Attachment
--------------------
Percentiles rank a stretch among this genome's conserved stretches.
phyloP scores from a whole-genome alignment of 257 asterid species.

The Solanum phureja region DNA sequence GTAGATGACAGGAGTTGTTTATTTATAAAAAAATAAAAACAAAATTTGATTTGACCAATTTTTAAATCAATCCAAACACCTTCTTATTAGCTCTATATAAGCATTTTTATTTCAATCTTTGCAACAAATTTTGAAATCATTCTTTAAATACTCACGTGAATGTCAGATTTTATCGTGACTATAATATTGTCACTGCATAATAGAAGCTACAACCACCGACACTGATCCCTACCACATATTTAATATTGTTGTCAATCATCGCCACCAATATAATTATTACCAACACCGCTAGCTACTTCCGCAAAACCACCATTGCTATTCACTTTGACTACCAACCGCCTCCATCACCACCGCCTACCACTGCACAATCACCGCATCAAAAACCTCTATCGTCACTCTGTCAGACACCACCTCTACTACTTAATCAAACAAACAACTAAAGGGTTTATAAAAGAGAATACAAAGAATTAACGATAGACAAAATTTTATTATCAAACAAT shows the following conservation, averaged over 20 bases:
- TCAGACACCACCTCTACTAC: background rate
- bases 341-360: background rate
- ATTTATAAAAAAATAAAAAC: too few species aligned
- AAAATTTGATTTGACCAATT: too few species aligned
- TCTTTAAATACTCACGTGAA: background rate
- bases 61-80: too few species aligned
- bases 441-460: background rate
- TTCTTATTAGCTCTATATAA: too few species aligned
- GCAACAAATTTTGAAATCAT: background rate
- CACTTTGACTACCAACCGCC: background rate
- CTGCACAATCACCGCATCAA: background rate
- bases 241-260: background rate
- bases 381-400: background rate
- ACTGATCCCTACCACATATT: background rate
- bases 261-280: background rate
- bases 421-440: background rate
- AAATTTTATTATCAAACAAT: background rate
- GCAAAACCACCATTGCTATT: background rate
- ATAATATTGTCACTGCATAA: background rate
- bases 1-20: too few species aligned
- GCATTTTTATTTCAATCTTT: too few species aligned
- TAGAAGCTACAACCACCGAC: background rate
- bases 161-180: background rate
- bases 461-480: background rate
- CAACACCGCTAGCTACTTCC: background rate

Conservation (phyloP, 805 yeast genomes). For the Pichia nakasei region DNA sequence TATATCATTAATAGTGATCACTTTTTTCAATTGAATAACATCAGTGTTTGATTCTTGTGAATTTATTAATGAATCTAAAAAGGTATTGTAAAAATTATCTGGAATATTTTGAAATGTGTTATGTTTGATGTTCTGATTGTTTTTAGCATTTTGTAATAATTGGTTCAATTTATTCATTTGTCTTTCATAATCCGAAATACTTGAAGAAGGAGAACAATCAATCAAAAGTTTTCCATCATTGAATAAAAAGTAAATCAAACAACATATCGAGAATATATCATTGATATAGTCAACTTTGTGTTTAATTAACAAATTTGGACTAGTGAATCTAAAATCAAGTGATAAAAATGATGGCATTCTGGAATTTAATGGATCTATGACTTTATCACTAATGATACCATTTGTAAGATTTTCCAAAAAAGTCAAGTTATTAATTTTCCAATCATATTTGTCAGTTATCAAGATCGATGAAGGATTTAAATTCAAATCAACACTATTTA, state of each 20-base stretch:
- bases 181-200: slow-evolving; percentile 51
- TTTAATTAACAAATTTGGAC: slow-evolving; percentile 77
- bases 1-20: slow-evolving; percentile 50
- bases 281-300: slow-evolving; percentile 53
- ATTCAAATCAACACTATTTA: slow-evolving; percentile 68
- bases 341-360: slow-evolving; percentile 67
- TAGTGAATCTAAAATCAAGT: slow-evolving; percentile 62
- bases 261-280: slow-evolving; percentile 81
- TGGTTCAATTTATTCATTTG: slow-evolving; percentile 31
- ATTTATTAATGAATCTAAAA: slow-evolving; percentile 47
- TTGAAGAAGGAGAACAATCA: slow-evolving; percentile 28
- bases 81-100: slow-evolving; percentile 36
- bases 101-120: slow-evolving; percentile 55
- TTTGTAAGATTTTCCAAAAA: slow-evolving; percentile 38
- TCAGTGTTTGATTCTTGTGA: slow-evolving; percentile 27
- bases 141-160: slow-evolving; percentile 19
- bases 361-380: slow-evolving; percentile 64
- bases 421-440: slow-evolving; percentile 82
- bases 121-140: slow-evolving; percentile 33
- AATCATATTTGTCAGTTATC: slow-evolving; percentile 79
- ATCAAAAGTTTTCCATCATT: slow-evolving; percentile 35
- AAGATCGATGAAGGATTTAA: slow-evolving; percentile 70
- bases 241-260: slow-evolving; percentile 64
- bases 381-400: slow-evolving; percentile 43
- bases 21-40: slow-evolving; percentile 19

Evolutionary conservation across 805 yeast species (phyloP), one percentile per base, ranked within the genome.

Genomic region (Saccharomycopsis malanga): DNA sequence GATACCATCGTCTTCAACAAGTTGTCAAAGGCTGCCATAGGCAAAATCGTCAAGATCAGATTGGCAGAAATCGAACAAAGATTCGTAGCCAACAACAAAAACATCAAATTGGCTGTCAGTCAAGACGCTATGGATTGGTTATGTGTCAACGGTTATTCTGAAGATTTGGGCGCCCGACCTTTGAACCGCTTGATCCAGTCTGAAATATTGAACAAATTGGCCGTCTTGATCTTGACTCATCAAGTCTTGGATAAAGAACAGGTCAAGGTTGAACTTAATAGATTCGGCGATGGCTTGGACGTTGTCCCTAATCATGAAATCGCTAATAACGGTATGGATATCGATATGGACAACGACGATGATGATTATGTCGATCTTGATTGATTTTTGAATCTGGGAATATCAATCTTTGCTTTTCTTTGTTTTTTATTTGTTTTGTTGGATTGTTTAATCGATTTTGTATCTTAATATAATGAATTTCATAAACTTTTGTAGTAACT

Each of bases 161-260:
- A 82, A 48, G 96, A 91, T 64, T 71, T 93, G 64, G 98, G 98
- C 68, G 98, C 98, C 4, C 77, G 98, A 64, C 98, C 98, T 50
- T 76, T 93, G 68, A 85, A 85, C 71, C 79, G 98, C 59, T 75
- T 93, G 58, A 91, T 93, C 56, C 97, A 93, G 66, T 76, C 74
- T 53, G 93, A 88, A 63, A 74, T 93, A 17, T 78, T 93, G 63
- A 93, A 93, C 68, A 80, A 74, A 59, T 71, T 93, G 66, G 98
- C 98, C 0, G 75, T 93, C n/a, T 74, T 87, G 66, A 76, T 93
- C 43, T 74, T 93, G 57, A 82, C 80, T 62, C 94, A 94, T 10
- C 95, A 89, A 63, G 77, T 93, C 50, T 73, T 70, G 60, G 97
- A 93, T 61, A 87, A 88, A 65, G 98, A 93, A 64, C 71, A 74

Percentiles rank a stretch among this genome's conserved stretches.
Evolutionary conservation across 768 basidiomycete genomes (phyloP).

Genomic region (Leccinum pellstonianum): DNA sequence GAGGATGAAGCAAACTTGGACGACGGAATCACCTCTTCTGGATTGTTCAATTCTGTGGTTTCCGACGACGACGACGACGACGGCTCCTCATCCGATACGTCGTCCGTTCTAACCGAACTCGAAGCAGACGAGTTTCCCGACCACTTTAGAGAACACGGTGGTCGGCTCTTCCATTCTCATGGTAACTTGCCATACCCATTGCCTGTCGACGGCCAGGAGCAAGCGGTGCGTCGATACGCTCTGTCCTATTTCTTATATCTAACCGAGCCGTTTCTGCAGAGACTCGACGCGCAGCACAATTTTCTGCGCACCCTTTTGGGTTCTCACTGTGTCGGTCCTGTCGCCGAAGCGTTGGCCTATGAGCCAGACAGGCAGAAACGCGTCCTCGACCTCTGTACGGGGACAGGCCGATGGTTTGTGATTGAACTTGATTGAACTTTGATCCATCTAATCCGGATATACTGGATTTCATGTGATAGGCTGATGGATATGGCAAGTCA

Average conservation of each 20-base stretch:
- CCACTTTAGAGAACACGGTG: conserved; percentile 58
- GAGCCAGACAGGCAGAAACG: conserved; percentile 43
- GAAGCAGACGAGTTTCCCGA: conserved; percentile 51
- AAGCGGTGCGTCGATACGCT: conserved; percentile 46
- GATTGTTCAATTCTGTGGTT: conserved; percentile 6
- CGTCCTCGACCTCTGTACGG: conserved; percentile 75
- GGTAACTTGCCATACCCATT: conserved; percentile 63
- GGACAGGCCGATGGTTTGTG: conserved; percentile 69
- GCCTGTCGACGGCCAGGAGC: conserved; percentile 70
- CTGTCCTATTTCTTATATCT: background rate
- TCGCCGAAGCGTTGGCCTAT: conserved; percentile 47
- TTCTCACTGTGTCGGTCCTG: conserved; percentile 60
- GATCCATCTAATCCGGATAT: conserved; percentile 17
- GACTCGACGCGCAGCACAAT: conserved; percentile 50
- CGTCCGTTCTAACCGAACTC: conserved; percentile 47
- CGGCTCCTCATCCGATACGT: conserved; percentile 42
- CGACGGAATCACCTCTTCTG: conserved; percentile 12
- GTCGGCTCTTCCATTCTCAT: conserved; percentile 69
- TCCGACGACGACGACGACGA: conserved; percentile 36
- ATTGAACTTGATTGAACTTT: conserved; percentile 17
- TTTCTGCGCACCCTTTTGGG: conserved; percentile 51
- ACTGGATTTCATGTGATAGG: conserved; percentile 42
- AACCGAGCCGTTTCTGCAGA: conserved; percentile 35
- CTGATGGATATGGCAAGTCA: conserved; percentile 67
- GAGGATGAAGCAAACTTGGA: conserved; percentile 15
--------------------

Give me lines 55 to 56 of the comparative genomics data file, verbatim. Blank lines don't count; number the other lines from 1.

Evolutionary conservation across 805 yeast species (phyloP), one percentile per base, ranked within the genome.

Genomic region (Saccharomycopsis malanga): DNA sequence GATACCATCGTCTTCAACAAGTTGTCAAAGGCTGCCATAGGCAAAATCGTCAAGATCAGATTGGCAGAAATCGAACAAAGATTCGTAGCCAACAACAAAAACATCAAATTGGCTGTCAGTCAAGACGCTATGGATTGGTTATGTGTCAACGGTTATTCTGAAGATTTGGGCGCCCGACCTTTGAACCGCTTGATCCAGTCTGAAATATTGAACAAATTGGCCGTCTTGATCTTGACTCATCAAGTCTTGGATAAAGAACAGGTCAAGGTTGAACTTAATAGATTCGGCGATGGCTTGGACGTTGTCCCTAATCATGAAATCGCTAATAACGGTATGGATATCGATATGGACAACGACGATGATGATTATGTCGATCTTGATTGATTTTTGAATCTGGGAATATCAATCTTTGCTTTTCTTTGTTTTTTATTTGTTTTGTTGGATTGTTTAATCGATTTTGTATCTTAATATAATGAATTTCATAAACTTTTGTAGTAACT